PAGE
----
June 22 (Reuters) – Gold dropped nearly 1% to a three-month low on Thursday after US Federal Reserve Chair Jerome Powell’s testimony, with the possibility of more rate hikes overriding any support from signs of a softer labor market.
Spot gold was down 0.9% at USD 1,914.19 per ounce by 2:34 p.m. EDT (1834 GMT) and is set for its fifth consecutive daily decline for the first time in four months.
US gold futures settled 1.1% lower to USD 1,923.70.
Gold briefly pared some losses after data showed US jobless claims held steady at a 20-month high last week, potentially signaling a softening labor market in the face of the Fed’s aggressive rate hikes, but bullion soon hastened its retreat.
“Powell’s message today was that the economy remains resilient, and it is likely we get more rate hikes,” said Tai Wong, a New York-based independent metals trader, who saw gold trading in a new lower range of USD 1,895-USD 1,945 in the short term.
Powell said the central bank would move interest rates at a “careful pace” as policymakers edge towards a stopping point after 10 consecutive raises until their June meeting.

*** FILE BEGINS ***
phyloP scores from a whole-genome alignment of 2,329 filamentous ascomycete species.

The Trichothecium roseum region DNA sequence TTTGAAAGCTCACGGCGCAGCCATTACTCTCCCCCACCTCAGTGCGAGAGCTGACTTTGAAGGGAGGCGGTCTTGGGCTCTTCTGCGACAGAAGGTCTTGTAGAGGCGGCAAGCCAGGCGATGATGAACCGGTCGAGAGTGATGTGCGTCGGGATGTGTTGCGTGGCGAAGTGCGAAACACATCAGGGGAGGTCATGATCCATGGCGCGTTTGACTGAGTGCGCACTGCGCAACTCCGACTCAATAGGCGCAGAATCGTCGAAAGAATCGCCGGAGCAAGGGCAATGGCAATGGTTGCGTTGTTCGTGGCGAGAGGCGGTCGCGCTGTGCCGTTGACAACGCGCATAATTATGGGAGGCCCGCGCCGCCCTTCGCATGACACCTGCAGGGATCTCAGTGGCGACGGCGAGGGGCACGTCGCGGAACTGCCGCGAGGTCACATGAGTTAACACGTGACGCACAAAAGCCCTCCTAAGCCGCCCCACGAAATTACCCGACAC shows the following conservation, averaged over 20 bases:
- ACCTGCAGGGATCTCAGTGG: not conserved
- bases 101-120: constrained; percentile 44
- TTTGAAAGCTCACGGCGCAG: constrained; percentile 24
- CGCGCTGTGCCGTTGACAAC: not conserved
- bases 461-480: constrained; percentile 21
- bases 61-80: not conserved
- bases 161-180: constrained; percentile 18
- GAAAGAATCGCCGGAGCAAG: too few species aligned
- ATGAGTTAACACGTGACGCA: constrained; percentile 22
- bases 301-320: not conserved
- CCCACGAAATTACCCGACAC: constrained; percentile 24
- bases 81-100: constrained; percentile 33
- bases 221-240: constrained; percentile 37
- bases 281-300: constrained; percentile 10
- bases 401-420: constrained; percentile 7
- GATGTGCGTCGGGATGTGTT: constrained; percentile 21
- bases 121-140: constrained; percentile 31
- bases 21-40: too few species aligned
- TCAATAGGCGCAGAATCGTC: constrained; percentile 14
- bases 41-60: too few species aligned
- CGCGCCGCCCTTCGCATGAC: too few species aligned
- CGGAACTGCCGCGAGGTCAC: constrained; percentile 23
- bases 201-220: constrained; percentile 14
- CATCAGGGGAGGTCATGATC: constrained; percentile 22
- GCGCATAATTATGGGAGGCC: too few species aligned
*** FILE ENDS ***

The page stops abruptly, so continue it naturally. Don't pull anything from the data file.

The dollar rebounded from a more than one-month low hit earlier, making gold less attractive, while Treasury yields also gained.
But Powell’s hawkish tilt did little to sway investors who kept bets for only one additional rate increase this year, followed by cuts in January.
Although gold is considered an inflation hedge, high interest rates to curb price pressures dampen the appeal of the zero-yield asset.
Silver fell 0.9% to USD 22.43 per ounce, while platinum was down 2% at USD 922.32, with both hitting multi-month lows.
Palladium shed 4.9% to USD 1,280.87, its lowest since May 2019.
“Palladium was comfortably trading below the USD 1,400 level, once it broke from that level, the technical selling was fairly easy to continue,” said Edward Moya, senior market analyst at OANDA.
(Reporting by Deep Vakil and Ashitha Shivaprasad in Bengaluru; Editing by Krishna Chandra Eluri and Maju Samuel)
This article originally appeared on reuters.com